Over time, a sustained reduction in payment updates based on productivity expectations that are difficult to attain, would cause Medicare payment rates to grow more slowly than—and in a way unrelated to—the providers’ cost of furnishing services to beneficiaries. Thus, providers for whom Medicare constitutes a substantial portion of their business could find it difficult to remain profitable and, absent legislative intervention, might end their participation in the program (possibly jeopardizing access to care for beneficiaries).

Indeed, creating a real problem for seniors, the CMS Actuary estimates that roughly 15% of Medicare Part A providers—the part of the Medicare program that pays hospital costs—would become unprofitable within ten years.

Higher Taxes

Under the new law, seniors are going to pay higher taxes. The higher taxes on drugs (effective in 2011) and medical devices (effective in 2013) will affect seniors especially, as they are more heavily dependent on those very products. Older people, of course, have higher health costs than younger people. But the existing tax deduction for medical expenses will be raised from 7.5% to 10% of adjusted gross income in 2013. The reduced tax deductibility of medical expenses is waived for seniors only from 2013 to 2016. Likewise, older people have larger investments than younger people—and thus high-income older persons will be more heavily impacted by the new 3.8% Medicare tax imposed on unearned or investment income (effective 2013).

New federal health insurance taxes—both the premium taxes and the excise taxes—will also impact older workers and retirees. The federal premium tax (effective 2014) will be applicable to Medicare Advantage plans and health plans offered to federal retirees in the Federal Employees Health Benefit Program (FEHBP). Likewise, starting in 2018, there is a new 40% federal excise tax on “Cadillac” health plans (defined as $10,220 for individual coverage and $27,500 for family coverage). This will also apply to FEHBP plans, which enroll federal retirees.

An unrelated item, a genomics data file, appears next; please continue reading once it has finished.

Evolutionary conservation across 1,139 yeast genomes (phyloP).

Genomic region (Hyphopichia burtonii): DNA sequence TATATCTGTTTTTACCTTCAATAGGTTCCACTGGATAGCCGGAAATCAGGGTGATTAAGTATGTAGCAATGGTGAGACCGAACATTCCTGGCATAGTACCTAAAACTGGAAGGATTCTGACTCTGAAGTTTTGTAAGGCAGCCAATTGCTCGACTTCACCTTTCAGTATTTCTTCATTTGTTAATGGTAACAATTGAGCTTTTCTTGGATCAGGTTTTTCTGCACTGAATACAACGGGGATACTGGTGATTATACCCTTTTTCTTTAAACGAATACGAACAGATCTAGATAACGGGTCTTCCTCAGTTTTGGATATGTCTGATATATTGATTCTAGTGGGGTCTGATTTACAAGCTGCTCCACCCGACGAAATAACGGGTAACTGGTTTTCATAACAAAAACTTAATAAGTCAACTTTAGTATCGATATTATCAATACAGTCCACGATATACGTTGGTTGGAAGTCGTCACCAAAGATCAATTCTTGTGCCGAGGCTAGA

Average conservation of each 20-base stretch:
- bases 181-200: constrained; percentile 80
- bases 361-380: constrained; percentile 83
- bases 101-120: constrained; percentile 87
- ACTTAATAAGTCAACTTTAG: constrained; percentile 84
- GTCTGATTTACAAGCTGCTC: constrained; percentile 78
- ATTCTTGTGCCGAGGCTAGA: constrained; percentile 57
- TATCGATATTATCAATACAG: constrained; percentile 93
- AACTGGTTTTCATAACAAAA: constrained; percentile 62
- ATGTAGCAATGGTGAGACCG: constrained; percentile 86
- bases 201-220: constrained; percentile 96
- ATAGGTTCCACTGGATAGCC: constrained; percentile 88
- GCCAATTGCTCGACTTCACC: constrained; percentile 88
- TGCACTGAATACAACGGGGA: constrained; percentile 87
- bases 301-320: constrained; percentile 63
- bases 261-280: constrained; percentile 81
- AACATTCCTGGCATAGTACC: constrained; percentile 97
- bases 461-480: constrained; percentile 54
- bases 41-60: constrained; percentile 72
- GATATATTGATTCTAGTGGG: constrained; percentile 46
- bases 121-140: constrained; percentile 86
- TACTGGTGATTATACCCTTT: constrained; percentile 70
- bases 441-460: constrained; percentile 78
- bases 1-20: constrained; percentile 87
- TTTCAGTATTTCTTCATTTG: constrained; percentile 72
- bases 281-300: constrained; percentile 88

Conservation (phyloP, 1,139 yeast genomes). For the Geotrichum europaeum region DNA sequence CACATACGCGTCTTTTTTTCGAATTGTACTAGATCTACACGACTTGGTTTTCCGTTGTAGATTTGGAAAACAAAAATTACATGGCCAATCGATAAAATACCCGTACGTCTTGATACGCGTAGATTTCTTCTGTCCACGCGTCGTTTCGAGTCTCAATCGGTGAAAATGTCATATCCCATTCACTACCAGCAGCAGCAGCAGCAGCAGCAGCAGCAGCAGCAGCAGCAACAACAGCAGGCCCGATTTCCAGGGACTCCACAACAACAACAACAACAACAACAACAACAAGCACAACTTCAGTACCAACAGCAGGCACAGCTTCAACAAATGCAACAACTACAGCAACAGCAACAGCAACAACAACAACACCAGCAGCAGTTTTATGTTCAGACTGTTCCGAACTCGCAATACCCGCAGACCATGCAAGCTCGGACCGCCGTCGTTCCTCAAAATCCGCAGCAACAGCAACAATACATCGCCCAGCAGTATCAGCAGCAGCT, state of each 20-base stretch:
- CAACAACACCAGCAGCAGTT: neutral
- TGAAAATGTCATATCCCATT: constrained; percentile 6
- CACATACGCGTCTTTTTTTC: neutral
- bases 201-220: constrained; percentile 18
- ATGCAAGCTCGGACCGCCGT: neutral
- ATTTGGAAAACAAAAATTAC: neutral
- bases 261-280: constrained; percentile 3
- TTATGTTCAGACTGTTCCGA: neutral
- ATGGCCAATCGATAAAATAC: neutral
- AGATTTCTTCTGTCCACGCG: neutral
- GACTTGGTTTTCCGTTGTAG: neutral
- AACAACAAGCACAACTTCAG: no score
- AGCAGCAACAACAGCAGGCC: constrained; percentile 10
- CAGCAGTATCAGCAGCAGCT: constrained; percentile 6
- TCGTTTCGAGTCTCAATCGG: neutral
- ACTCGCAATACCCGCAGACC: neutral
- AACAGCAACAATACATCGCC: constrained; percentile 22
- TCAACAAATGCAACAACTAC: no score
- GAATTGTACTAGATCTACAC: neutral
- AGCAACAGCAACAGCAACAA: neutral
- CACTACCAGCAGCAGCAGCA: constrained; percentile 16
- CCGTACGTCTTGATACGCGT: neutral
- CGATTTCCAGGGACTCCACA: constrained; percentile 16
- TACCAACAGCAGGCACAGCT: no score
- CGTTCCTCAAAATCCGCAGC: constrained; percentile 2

A Better Policy

Forcing doctors and hospitals to comply with new rules and shaving reimbursement for treating senior citizens is not real reform. If Congress is going to reduce Medicare and impose a hard cap on Medicare payments to restrain per capita cost growth, at the very least it ought to channel those savings right back into the program to enhance Medicare’s solvency and lay the fiscal foundation for real reform. Seniors deserve better than what Obamacare gives them.

Mr. Moffit is director of the Center for Health Policy Studies at the Heritage Foundation.

Big Banks, Big Government and Big Labor, Oh My….

by Liberty Chick

The financial reform bill is finally in its home stretch in the Senate, but Americans have yet to fully engage on the issue. In fact, in recent weeks as I’ve worked with various grassroots leaders across the country to discuss the bill, its impacts on our economy and on us as American citizens, I must admit, it’s probably the first time I’ve ever found myself frustrated at the progress of activism.

It’s a complex issue, and let’s face it, not exactly an exciting one either. But that’s precisely what the left is counting on. So, whenever I find myself feeling frustrated that others might not share my same level of fervor on the issue, I remind myself of its complexity and lackluster appeal. And then, I proceed directly to the source – the bill itself.

I hone in on a few key points in three categories that resonate with most activists I know: Big Labor, Big Government, and Big Brother. Put those together in the context of Big Banks, and they spell out big disaster.

As the left goes on demonizing Wall Street and big bankers on one hand, Democratic lawmakers on the other hand are busy making sweetheart backroom deals with them up on Capitol Hill, promoting their legislation to the public as “consumer protection.” But really, such measures are nothing more than payback to the likes of three-way mortgage entitlement partnership stronghold of the Bank of America, Center for Responsible Lending and Fannie Mae.

Meanwhile Democrats and Obama allies like Organizing for America are also using the issue as a shameless fund-raising opportunity.

The banks actually SUPPORT this bill – so don’t let that “Main Street Not Wall Street” message fool you, no matter which side of this issue you’re on.

Once many people learn about some of what’s in the bill, their reaction of immediate remorse followed by outrage is completely understandable. Remorse – for some – for not having engaged their grassroots groups earlier. Outrage over just how much this bill would push the country head first toward socialism. That’s right, I said the “s” word. Let’s stop pretending and just call it for what it is, shall we? Even old school Democrats I talk to feel the same outrage and see the “s” word coming as the result of this bill. Facing down the inevitable is the only way we’re going to be able to tackle what the radical left has snuck into this thing. All the while, they have been counting on the apathy of average citizens on BOTH sides, and on the burnout of Tea Party and other patriot group activists.